George M Grunert MD, Reproductive Endocrinologist, HFS IVF Program Director

Traffic Cop for Meiosis - With Implications for Fertility, Birth Defects

Traffic Cop for Meiosis - With Implications for Fertility, Birth Defects
Researchers at New York University and the Whitehead Institute for Biomedical Research have identified the mechanism that plays "traffic cop" in meiosis - the process of cell division required in reproduction. Their findings, which appear in the journal eLife, shed new light on fertility and may lead to greater understanding of the factors that lead to birth defects.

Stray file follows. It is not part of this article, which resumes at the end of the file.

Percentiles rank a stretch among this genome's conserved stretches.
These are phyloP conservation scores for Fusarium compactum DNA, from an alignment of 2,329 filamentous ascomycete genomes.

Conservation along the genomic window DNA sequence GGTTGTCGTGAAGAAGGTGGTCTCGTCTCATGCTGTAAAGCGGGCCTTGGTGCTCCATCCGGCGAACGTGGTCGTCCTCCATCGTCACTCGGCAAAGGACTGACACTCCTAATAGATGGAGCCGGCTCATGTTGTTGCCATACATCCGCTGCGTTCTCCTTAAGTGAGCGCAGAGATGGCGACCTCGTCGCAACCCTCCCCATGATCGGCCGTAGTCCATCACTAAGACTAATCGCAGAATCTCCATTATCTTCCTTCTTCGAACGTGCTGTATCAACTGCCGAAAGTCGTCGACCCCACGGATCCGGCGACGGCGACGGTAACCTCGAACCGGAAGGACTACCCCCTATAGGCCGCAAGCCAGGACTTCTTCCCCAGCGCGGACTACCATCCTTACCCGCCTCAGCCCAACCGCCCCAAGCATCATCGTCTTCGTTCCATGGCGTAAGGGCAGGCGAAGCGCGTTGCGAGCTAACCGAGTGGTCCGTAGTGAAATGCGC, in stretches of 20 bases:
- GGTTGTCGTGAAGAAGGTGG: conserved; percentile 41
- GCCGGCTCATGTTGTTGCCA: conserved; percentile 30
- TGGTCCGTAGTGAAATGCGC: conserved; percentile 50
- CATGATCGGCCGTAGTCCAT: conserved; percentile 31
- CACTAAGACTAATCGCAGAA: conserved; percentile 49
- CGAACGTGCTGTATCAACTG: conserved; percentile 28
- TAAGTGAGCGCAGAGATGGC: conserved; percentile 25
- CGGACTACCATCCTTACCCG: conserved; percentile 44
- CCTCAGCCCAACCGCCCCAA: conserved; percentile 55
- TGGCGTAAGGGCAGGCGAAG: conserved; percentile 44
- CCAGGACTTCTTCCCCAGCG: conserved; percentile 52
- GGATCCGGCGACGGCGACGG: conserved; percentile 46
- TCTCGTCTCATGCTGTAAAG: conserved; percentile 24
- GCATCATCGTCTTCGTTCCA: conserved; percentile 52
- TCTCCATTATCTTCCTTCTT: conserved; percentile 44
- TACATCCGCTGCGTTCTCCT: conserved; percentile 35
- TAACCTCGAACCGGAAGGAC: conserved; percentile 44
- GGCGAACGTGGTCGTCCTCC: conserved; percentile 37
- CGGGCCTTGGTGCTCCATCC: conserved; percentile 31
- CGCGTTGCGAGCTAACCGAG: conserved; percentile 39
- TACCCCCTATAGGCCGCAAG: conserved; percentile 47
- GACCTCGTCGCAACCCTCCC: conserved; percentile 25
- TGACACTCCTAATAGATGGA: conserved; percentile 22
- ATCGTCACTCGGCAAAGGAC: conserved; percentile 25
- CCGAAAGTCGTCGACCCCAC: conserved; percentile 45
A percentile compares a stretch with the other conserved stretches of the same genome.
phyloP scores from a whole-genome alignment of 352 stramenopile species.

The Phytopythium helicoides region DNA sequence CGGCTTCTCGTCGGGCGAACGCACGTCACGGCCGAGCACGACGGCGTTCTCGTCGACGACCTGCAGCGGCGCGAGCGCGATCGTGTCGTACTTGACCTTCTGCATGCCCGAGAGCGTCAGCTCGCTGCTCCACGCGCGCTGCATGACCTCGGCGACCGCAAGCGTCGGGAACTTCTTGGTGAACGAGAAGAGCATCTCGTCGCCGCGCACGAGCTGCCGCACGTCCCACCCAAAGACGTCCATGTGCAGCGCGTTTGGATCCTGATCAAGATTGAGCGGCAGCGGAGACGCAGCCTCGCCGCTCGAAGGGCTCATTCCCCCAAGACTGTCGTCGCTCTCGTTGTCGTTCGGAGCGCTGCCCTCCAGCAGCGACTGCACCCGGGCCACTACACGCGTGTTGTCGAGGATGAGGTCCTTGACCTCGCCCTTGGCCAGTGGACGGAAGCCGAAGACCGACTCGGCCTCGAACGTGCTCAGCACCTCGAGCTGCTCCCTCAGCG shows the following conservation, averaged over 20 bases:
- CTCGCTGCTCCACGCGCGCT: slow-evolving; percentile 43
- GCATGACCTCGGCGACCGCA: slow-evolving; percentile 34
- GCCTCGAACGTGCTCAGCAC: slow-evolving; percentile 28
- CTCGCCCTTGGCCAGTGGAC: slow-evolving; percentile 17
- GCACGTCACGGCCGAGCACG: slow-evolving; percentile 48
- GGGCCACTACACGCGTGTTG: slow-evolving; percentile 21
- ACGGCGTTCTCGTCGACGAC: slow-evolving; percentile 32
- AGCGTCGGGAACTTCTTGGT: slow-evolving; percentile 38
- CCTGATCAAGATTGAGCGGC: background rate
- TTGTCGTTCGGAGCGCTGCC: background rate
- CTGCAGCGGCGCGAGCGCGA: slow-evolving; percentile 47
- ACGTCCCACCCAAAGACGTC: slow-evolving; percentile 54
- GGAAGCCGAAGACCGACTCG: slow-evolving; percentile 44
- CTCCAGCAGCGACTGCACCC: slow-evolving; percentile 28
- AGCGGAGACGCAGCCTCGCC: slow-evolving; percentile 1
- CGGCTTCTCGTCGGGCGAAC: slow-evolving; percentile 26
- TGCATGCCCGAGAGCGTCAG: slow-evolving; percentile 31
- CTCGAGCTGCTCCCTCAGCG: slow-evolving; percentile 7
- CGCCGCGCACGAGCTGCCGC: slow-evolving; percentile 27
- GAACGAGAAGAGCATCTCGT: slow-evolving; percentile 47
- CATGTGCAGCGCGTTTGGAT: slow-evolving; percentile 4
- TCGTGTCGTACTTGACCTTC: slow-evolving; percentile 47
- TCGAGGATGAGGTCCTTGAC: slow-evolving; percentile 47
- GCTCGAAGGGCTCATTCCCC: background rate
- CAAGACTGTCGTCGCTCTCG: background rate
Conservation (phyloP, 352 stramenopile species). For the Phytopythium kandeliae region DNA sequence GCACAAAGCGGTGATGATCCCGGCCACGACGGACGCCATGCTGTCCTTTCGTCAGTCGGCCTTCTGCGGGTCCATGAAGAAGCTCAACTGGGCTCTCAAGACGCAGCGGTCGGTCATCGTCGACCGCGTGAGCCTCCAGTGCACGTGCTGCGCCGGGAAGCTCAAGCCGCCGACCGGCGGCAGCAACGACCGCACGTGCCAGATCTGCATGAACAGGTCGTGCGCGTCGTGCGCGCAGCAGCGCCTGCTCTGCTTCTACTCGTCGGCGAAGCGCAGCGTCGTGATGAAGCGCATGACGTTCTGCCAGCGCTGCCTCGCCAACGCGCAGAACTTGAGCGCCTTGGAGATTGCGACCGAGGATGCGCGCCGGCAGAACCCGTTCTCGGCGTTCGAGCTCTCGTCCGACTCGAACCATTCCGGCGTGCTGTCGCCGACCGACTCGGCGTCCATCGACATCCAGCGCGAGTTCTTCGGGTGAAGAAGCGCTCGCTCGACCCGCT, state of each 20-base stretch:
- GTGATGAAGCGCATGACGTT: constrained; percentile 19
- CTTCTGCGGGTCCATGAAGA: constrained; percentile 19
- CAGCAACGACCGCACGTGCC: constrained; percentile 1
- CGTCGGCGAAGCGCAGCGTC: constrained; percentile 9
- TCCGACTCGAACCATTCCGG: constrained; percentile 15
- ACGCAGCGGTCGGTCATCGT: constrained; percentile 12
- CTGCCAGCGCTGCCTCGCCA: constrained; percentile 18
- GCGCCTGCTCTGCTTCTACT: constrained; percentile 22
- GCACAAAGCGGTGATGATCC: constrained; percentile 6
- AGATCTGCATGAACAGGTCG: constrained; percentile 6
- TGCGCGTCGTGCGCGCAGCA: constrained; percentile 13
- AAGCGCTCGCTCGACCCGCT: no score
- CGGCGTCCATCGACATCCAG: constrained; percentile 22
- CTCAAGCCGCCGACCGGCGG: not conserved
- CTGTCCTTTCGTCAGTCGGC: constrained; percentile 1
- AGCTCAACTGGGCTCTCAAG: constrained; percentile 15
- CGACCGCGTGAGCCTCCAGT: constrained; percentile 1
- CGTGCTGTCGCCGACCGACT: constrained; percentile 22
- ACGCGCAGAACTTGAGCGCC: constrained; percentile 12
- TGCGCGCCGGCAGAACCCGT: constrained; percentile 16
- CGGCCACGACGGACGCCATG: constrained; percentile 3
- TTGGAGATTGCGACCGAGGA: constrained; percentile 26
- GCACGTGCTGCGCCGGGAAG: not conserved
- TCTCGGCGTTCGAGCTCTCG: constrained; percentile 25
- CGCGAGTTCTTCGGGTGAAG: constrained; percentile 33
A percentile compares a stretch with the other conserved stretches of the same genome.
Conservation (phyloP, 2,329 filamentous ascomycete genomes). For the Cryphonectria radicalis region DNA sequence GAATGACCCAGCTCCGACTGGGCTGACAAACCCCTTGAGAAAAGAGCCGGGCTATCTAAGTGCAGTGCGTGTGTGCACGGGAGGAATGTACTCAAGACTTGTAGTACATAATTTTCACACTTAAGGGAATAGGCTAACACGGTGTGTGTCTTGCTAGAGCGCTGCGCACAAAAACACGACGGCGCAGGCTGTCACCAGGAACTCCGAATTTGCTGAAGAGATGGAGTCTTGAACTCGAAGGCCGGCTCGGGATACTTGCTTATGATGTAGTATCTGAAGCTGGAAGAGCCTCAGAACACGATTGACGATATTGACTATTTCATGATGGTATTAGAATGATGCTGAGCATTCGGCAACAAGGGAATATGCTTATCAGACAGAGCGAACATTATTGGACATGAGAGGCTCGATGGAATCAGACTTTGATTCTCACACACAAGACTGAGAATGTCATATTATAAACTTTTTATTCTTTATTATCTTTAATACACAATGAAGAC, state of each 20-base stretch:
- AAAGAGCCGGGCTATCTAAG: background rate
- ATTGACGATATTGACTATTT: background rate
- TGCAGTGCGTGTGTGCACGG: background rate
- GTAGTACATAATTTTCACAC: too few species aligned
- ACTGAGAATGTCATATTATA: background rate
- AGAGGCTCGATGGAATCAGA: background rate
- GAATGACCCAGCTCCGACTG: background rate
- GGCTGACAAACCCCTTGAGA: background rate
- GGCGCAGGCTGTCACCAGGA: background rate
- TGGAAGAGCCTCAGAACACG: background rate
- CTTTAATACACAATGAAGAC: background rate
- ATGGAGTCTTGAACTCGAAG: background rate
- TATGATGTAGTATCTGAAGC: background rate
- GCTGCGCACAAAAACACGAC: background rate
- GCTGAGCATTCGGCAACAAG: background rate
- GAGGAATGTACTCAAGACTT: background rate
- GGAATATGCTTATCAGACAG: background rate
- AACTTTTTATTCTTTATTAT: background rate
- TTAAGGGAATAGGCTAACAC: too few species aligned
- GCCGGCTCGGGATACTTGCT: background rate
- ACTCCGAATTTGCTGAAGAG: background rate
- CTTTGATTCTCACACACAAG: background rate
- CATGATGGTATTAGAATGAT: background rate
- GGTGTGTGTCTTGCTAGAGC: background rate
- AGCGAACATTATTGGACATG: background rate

Researchers at New York University and the Whitehead Institute for Biomedical Research have identified the mechanism that plays "traffic cop" in meiosis - the process of cell division required in reproduction. Their findings, which appear in the journal eLife, shed new light on fertility and may lead to greater understanding of the factors that lead to birth defects.

"We have isolated a checkpoint that is necessary for a genome's viability and for normal development," said Andreas Hochwagen, an assistant professor in NYU's Department of Biology, who co-authored the paper with Hannah Blitzblau, a researcher at the Whitehead Institute for Biomedical Research. "Without this restraining mechanism, chromosomes can end up irreversibly broken during meiosis."

Source: ScienceDaily

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